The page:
Heart-Healthy Garden Program: ‘The Gift that Keeps on Giving’

Don Tedrow in hoop house

Editor: February is American Heart Month.

COLUMBUS, Ohio — Don Tedrow’s heart is full of gratitude.

In January 2015, Tedrow was shopping at a home improvement store when he began feeling “strange, feeling some pressure,” he said.

He went home, and he and his wife headed to the Emergency Department at the The Ohio State University Wexner Medical Center.

“They kept me overnight, did some tests, and found out I had an 80 percent blockage in my main artery,” Tedrow said.

After a stent was inserted to open the blockage, Tedrow participated in the medical center’s Cardiac Rehabilitation Program.

“That was excellent,” he said. “A life-changer.”

While there, Tedrow learned about the new Ross Heart Hospital Community Garden program, a collaboration between the medical center and Ohio State’s College of Food, Agricultural, and Environmental Sciences (CFAES), which he participated in during the summer.

“It was the perfect follow-up,” Tedrow said, “because I had learned how to exercise in rehab, but I didn’t know what to do with my diet.”



The program, which combines gardening with healthy-living classes, started in 2015. It was the brainchild of Jim Warner, food and nutrition program director with the medical center’s food service administration. Warner also is involved with a similar program with The Ohio State University Comprehensive Cancer Center – Arthur G. James Cancer Hospital and Richard J. Solove Research Institute.

Warner approached Elaine Grassbaugh, a research associate with the college’s Department of Horticulture and Crop Science, about starting a cardiac garden. She soon realized that some unused hoop houses behind the department’s Howlett Greenhouses would be a perfect place for raised garden beds. A workroom in the greenhouses could serve as a space for classes.

“The location here is perfect,” Warner said. “You don’t have to pay to park, and you don’t have to navigate the medical center complex.”

Each week during the summer, participants attend a class about healthy cooking and lifestyles and afterward go to the hoop houses to harvest fresh vegetables and learn about gardening.

“They tend to ask a lot of questions,” Grassbaugh said. “A lot of them have never gardened before or even eaten very many vegetables.

“Early in the season, we had Swiss chard, and many had never heard of it. Most of them had no idea what to do with it. We explained that it’s just like spinach, you can eat it raw, you can cook it. We showed them how to harvest it.”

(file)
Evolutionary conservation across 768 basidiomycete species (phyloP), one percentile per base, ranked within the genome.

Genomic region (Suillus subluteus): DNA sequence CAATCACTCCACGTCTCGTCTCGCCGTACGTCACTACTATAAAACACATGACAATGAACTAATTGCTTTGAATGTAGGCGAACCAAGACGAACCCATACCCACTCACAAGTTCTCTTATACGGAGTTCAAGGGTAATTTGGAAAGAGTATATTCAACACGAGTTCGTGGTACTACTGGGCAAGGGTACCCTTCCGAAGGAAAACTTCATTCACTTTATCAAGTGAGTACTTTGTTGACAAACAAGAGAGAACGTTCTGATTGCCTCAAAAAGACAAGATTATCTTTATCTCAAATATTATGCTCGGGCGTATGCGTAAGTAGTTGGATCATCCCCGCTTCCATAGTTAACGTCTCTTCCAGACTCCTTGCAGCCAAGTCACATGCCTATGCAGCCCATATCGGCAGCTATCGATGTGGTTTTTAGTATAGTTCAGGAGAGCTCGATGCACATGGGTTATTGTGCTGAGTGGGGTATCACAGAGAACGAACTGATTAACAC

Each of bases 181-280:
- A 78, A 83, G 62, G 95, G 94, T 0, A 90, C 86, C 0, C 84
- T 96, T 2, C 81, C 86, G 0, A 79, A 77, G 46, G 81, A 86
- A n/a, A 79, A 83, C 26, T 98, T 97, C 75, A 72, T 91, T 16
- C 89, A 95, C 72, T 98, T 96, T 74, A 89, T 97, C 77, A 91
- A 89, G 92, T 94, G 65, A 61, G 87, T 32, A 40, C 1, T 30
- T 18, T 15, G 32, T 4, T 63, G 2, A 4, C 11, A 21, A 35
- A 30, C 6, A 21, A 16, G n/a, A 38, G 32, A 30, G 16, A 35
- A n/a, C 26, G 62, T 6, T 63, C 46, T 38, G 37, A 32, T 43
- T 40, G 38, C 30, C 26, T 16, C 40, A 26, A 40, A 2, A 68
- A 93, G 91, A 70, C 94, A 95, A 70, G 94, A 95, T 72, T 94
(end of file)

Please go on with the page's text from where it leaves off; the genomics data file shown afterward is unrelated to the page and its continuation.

Organizers purchased elevated raised beds for the garden because many cardiac patients shouldn’t bend over after surgery because of vascular conditions, Grassbaugh said. “So this is ideal for them.”

In its first year, the garden had 25 raised beds, and, thanks to donations, organizers were able to add 12 more this year. Among the crops raised are carrots, onions, snow peas, green beans, tomatoes and cucumbers, as well as basil, parsley, cilantro, tarragon, dill, thyme and mint.

“We have all those herbs in the garden to show how you can use them as seasoning agents instead of salt,” Warner said.

Participants are also introduced to cooking methods that are often new to them, he said.

“We show them different methods of cooking vegetables quickly, not in water like you might have learned from your mother, because when you cook them with water, you cook out the lion’s share of water-soluble nutrients,” Warner said.

“For example, we sauté broccoli quickly in a little olive oil, maybe some garlic, throw some herbs on top, and we’re done,” he said. “It takes five minutes. People are really taking to a new method of cooking, a faster method that retains the texture and nutrients of the vegetables.”

Through the winter months, the Ross Garden program meets monthly on second Wednesdays at 6-7 p.m. It starts weekly programs in May.

Last summer, 48 people participated in the program, and another half-dozen have started attending monthly classes so far in 2016. The program is open to Ross Heart Hospital patients and their caregivers, medical center staff, campus-wide volunteers and community participants. There is no charge, but participants must attend the educational class before harvesting in the garden. More information is online at go.osu.edu/RossHeartGarden.

Tedrow said the classes were just what he needed.

“I learned a lot,” he said. “And I feel so much better. I am 63 years old, but I feel better than I did at 50. With the exercise in cardiac rehabilitation, I lost 45 pounds, and this program is the icing on the cake.

“In fact, I’m going to make my own raised beds and grow enough to hand out to people so they can learn to be heart-healthy, too. It’s the gift that keeps on giving.”

Warner beams with pride when he talks about the garden program.

“Working with CFAES and especially this program has been one of the high points of my 25 years at the university,” he said. “I think it showcases a unique level of collaboration between colleges, which ultimately benefits our patients and supports the mission of the land-grant university.

“I can think of no better way to fulfill this mission than to use the land to improve health outcomes of the community we serve.”

To donate to the Ross Heart Hospital Community Garden Project Fund (#314885), see go.osu.edu/rossgard.


CFAES News Team
For more information, contact: 

Elaine Grassbaugh

Jim Warner